True Lies (1994) as the zenith of Arnold Schwarzenegger’s 30-year career.
A deft blend of entertainment and action, the film was a critical and commercial success. Moreover, it was the culmination of Arnie’s efforts to become a genuine box-office star rather than a simple purveyor of violent action thrillers.
Here, Schwarzenegger plays Harry Tasker, seemingly a dull office equipment salesman living out a bland suburban life with his wife (Jamie Lee Curtis) and daughter. In reality though, he’s a top secret agent out to stop Art Malik’s terrorist group setting off a couple of stolen nuclear bombs.
Unfortunately, Arnie’s personal and professional lives become messily entangled after he is forced to reveal his double life to Curtis. It’s then up to Arnie to save the world and his marriage – a feat the maid-bothering philanderer was sadly unable to repeat in real life.
True Lies was the Governator’s third film with James Cameron. Unable on this occasion to cast him as a monosyllabic robot – and no doubt aware of the potential embarrassment that might ensue when Arnie attempted to ‘act’ like a human being – Cameron was confronted with a problem: what to do with the lumpen one’s ungainly presence?
And so we have Bill Paxton’s loony sleazeball, Jamie Lee Curtis’ awkward housefrau persona and Tom Arnold’s motor-mouthed sidekick – all of them smokescreens to distract you from the Austrian word-mangler’s presence at the centre of the film.
Top that off with a surprisingly foul-mouthed Charlton Heston, a vampish Tia Carrare, and Art Malik’s pantomime terrorist and the overall assault on the senses is almost enough to distract you from the lumbering beefcake’ performance. Almost, but not quite.
Arnie is so wooden, watching him leaves you tugging splinters from your eyeballs. It’s lucky that his role requires so much running and jumping around since, if he stood still too long, someone might be tempted to sand and varnish him.
That said, I don’t imagine anyone in this film ever imagined they were going to be troubling the acting nominations at the Academy Awards. True Lies aims to be nothing more than an unashamed piece of entertainment and in that regard it‘s a rip-roaring success.
However, Cameron saves his best work for the film’s final act – an almost continual action sequence, complete with shoot outs, car chase, and crucially an exploding helicopter.
With his scheme unravelling fast, Art Malik absconds to the top floor of an under-construction skyscraper with some stolen nukes and Arnie’s daughter, who he’s kidnapped as a little extra insurance. With the deadline for detonation fast approaching, Arnie borrows a fighter plane and jets off to halt Armageddon and rescue his daughter.
While the terrorists are temporarily distracted, Arnie’s plucky progeny steals the trigger for the nuclear bomb. With nowhere to flee, she clambers onto the girders of one of the cranes constructing the skyscraper. Pursued by Malik, it looks like she’s about to meet a sticky fate, either at the end of Malik’s machinegun or courtesy of a hundred storey fall to the street below.
From here, the precise sequence of events would be fiendishly difficult to explain so I’m going to hit the fast-forward button. Suffice to say, Arnie arrives in time-honoured nick of time style and, before you can say ‘Aaaah’ll be beckkkkk’, his daughter is clinging to the jet’s cockpit and Art Malik is left dangling from one of the fighter jet’s missiles.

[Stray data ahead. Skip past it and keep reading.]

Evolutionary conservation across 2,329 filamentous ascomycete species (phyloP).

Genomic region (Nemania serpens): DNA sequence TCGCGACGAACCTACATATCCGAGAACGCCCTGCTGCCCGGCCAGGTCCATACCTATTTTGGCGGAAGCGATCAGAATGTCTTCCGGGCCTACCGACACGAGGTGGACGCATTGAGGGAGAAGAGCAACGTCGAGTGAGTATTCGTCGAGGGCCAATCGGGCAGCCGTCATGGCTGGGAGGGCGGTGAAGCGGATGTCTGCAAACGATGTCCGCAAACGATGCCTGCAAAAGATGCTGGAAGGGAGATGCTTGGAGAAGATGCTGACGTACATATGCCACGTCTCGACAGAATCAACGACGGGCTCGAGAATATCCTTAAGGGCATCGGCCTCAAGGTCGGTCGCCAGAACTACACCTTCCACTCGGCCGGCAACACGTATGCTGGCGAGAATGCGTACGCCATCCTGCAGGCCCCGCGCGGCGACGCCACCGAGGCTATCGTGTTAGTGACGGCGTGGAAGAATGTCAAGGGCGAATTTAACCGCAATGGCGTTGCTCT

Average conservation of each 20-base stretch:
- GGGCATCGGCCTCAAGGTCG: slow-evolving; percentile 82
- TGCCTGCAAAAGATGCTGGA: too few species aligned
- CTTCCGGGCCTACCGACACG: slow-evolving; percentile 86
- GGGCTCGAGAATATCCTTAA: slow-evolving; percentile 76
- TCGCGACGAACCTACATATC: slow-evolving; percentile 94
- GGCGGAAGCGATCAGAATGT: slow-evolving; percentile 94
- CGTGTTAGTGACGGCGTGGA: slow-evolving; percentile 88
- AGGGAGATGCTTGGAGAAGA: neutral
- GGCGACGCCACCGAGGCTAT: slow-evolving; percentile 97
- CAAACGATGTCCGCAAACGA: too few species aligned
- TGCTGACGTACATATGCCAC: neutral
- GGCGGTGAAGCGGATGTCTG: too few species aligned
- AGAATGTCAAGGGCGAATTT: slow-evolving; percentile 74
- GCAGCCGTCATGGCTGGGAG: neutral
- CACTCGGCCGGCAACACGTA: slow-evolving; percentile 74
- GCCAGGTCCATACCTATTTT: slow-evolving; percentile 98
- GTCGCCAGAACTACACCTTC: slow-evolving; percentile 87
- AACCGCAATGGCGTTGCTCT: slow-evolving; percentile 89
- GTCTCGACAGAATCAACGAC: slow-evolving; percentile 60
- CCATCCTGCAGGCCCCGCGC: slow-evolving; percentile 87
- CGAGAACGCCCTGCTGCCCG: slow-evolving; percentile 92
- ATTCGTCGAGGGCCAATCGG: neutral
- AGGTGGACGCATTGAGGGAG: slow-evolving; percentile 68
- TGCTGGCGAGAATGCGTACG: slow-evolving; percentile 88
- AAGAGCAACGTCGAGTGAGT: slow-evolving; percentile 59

If this wasn’t enough jeopardy for the former Mr Universe to contend with, Malik’s henchmen turn up in a helicopter and fire at him before darting round the back of the partially built skyscraper. Spying the chopper through a gap in the building, Arnie hatches an ingenious terrorist two-for-one deal to extricate himself from the situation.
With Malik still hanging from the jet’s missiles, Arnie fires the rocket – complete with the sometime Casualty doctor – at the enemy chopper. Stuck to the missile, Malik is sent whizzing through the under-construction building towards his cohorts, who are only briefly able to register their surprise at the sudden and unexpected reunion with their leader before the helicopter explodes.
A bravura helicopter explosion. Elaborate, inventive, and executed with verve and panache. Truly superb.
Exploding helicopter innovation
Helicopter destroyed by rocket-propelled terrorist: if you weren’t already sure, I can confirm this is unique in the annals of helicopter explosion.
Clearly, the mid-Nineties were a simpler political age for America and the idea that a bunch of religious fundamentalists could hurt Uncle Sam in his own backyard was, well, laughable. Unfortunately, the events of 9/11 and the consequences of two subsequent wars have dispelled that notion. Were it proposed today, it’s hard to imagine True Lies getting made.
“Have you ever killed anyone?”
“Yes, but they were all bad.”
There’s a few. True Lies is actually a remake of French film La Totale! (1991).
To many admirers of the female form, the highlight of True Lies will no doubt be Jamie Lee Curtis’ sexy dance scene. Supposedly a demure housewife, Curtis is initially slow to get into full pole-dancing diva mode. But just as she seems to be getting into the swing of it she makes a misjudgement and falls over, much to the viewer’s amusement. Possibly the funniest moment in the film, this was actually a genuine goof which James Cameroon decided to leave in because it worked so well.
I also had a moment of déjà vu while watching the helicopter explosion in True Lies. It was done so well that the makers of straight to video actioner Executive Target re-used a brief shot from it, of the helicopter wreckage crashing to the ground onto a police car.
Review by: Jafo
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